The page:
- The Path to a More Secure Economic Future
- "Should The U.S. Take A Harder Stance On China's Currency?"
- "Changing Inequality in U.S. College Entry and Completion"
- Links for 2012-01-31
- FRBSF: Why Is Unemployment Duration So Long?
- DeLong: Neville Chamberlain was Right
- Someone Needs to Work on His Communications Strategy
Posted: 31 Jan 2012 01:11 AM PST
A new column is live:
It's a response to president Obama's plan to increase economic growth and job opportunities through a revival of manufacturing in the U.S.
Posted: 31 Jan 2012 12:42 AM PST
Joe Gagnon says the "best way to discourage currency manipulation is to tax it heavily":
Should The U.S. Take A Harder Stance On China's Currency?, by Joe Gagnon, Planet Money: ...Ben Bernanke recently said that Chinese currency manipulation "is blocking what might be a more normal recovery process." In fact, the problem goes beyond China to include many other emerging economies and even a few advanced economies. ... The evidence suggests that currency manipulators jointly have increased their trade balances by about $1 trillion relative to where they would have been in the absence of manipulation. Europe and the United States have suffered the corresponding decline in trade balances. ...
Based on estimates of the International Monetary Fund, the $1 trillion boost to European and US net exports from the ending of currency manipulation would return these economies to nearly full employment.
The best way to discourage currency manipulation is to tax it heavily. The taxes should apply to all purchases of European and US assets, including bank deposits, by governments that engage in currency manipulation. Unlike trade sanctions, such taxation is allowed under international law, and it also does not cause the economic distortions that trade sanctions cause. As I outlined recently with my colleague Gary Hufbauer, anti-money-laundering procedures now in place can prevent currency manipulators from hiding their investments through third parties.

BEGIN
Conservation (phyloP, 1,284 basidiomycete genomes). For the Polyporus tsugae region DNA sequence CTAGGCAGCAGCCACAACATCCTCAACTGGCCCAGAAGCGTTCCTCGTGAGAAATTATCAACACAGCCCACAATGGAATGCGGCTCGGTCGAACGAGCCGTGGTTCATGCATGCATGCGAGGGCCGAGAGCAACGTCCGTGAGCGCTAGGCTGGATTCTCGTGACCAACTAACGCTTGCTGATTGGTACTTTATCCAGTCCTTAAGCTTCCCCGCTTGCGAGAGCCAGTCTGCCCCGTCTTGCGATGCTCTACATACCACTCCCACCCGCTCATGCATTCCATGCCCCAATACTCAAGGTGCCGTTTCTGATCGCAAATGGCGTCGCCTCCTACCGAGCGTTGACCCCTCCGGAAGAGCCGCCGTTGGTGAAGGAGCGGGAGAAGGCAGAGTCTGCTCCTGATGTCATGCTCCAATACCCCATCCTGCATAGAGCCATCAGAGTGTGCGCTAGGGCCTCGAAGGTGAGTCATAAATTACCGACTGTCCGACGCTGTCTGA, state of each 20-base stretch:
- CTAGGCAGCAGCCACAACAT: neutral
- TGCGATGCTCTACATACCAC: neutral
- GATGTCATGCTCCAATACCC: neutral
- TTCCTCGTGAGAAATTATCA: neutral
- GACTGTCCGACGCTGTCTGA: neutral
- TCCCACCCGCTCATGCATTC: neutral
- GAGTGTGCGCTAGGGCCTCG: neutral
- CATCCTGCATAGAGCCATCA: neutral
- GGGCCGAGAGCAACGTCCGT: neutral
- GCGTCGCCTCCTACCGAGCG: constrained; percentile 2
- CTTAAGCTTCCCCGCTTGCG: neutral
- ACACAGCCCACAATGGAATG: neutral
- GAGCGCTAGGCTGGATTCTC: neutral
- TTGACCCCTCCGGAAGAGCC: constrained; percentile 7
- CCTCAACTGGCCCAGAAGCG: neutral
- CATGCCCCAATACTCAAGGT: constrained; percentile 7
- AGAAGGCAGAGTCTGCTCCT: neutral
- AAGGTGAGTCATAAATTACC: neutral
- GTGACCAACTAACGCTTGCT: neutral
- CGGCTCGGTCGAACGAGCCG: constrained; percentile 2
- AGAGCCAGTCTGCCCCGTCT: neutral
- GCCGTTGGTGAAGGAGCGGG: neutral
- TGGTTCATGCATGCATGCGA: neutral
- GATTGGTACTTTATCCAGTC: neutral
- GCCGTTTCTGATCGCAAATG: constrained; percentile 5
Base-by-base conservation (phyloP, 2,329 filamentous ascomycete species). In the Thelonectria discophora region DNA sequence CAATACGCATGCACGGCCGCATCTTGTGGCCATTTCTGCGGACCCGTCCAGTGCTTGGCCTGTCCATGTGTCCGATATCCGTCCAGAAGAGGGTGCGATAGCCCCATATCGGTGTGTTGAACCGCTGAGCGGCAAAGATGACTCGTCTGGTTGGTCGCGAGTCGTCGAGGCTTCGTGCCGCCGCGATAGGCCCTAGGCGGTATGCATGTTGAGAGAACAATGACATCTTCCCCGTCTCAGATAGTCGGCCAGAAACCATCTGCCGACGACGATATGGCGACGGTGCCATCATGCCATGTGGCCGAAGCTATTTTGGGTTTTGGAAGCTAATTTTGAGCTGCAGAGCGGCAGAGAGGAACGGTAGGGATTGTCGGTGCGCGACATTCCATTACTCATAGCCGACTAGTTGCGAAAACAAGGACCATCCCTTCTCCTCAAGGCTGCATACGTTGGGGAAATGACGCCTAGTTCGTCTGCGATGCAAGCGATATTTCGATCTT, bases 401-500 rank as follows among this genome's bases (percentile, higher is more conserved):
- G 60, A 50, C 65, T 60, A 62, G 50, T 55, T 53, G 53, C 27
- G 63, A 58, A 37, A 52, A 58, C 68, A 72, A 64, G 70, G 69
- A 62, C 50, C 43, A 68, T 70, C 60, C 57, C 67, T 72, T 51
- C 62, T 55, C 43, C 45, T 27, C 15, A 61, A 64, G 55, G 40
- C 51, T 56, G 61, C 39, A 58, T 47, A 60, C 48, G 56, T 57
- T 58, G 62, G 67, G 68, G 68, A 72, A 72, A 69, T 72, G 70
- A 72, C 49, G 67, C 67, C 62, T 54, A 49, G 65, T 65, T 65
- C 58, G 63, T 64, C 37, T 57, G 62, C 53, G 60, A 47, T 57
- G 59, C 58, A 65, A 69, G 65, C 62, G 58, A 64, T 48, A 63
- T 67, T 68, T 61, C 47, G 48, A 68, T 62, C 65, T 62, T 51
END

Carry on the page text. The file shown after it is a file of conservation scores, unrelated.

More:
One consequence of a reduction in currency manipulation would be a sharp drop in the values of the dollar and the euro in terms of the currencies of the manipulators. It is this exchange rate adjustment that would boost US and European exports, thereby generating jobs. ...
Posted: 31 Jan 2012 12:34 AM PST
From the NBER:
Gains and Gaps: Changing Inequality in U.S. College Entry and Completion, by Martha J. Bailey, Susan M. Dynarski, NBER Working Paper No. 17633, December 2011: [open link] We describe changes over time in inequality in postsecondary education using nearly seventy years of data... We find growing gaps between children from high- and low-income families in college entry, persistence, and graduation. Rates of college completion increased by only four percentage points for low-income cohorts born around 1980 relative to cohorts born in the early 1960s, but by 18 percentage points for corresponding cohorts who grew up in high-income families. Among men, inequality in educational attainment has increased slightly since the early 1980s. But among women, inequality in educational attainment has risen sharply, driven by increases in the education of the daughters of high-income parents. Sex differences in educational attainment, which were small or nonexistent thirty years ago, are now substantial, with women outpacing men in every demographic group. The female advantage in educational attainment is largest in the top quartile of the income distribution. These sex differences present a formidable challenge to standard explanations for rising inequality in educational attainment.